New Dublin Five Lamps brewery to open before end of year

C&C preparing to extend brand outside Dublin as it moves to London FTSE listing

Bulmers maker C&C will apply for listing on the FTSE. Photograph: Nick Bradshaw

Bulmers maker C&C will apply for listing on the FTSE. Photograph: Nick Bradshaw

 

Bulmers/Magners owner C&C expects its new Five Lamps brewery on Dublin’s Camden Street to be completed before the end of this year as it gears up to extend the brand outside of the capital.

At its annual general meeting on Thursday, the drinks group told shareholders that the Five Lamps brand delivered 35 per cent growth last year.

Stephen Glancey, chief executive of the drinks group primarily known for its ownership of cider brands Bulmers and Magners, said C&C would gradually expand the beer brand to the rest of Ireland and would consider other geographies having received enquiries from the UK.

Mr Glancey, speaking on the subject of the cider market, told shareholders the company isn’t “unduly troubled” by competition in the sector, including from Heineken and Diageo in the form of Rockshore cider.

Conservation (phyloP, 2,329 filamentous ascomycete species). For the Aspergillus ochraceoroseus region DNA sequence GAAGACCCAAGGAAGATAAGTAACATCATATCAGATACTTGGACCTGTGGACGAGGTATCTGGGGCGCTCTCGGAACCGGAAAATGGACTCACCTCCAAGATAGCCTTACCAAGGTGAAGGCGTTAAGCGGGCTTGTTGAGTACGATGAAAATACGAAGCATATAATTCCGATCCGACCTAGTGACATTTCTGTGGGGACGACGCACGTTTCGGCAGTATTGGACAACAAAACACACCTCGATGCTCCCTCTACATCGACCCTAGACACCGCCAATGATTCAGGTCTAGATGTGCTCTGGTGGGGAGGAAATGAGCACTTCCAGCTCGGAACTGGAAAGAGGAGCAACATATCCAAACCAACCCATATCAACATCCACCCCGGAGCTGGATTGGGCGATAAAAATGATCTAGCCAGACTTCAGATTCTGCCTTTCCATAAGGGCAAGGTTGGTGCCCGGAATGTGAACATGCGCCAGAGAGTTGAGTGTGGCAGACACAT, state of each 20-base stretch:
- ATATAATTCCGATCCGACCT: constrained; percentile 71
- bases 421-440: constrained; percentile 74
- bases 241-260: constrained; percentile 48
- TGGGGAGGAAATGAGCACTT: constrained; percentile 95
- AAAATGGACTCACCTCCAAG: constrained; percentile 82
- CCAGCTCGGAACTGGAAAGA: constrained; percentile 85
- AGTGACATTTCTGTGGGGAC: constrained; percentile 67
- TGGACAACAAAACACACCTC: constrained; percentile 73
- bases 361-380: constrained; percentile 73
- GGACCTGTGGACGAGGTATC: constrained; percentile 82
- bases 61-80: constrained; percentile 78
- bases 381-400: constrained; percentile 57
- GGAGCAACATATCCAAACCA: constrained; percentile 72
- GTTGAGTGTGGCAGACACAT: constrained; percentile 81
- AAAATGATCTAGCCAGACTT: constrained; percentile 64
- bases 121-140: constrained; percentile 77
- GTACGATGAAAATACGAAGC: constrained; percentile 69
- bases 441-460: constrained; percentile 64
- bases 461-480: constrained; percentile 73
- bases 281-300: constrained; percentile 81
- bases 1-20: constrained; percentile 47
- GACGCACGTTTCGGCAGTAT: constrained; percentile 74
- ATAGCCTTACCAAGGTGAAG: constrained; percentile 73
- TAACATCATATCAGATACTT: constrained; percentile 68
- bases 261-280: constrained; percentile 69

The AGM followed a trading update in which the company said it was planning to seek inclusion in London’s FTSE series, thus cancelling its Dublin listing. Mr Glancey explained the move was to cater to the group’s larger base of UK shareholders, which make up the majority of shareholders.

However, C&C will remain headquartered and tax resident in Ireland. “We’ll still pay more tax in Ireland than some of the international guys that compete with us...we’re just moving our listing to a much bigger market,” Mr Glancey said.

Asked about his Brexit plans, Mr Glancey said the company is “less panicked about October than we were about March” because C&C will stockpile in advance of Christmas anyway.

The company will shortly add to its portfolio with the launch of Bulmers Zero, a no-alcohol drink to rival Heineken’s beer product. They’ve also launched Bulmers Rosé to appeal to younger consumers.

“What’s happening in Ireland, people are moving to craft, speciality, things that are made locally and they want to know the ingredients, they want artisan products so it’s very similar to the UK,” he added.

The company continues to try and grow its US business, which it acquired in 2012 for €235 million. It has since written down the value of that business to about €45 million. Asked whether a sale was on the cards, Mr Glancey said “no”. The business, makes between $2 million (€1.8 million) and $3 million a year, he added.

Overall, the chief executive was buoyant on the business’s prospects after a “transformational year” in which it integrates the acquisitions of two distribution companies, Matthew Clark and Bibendum.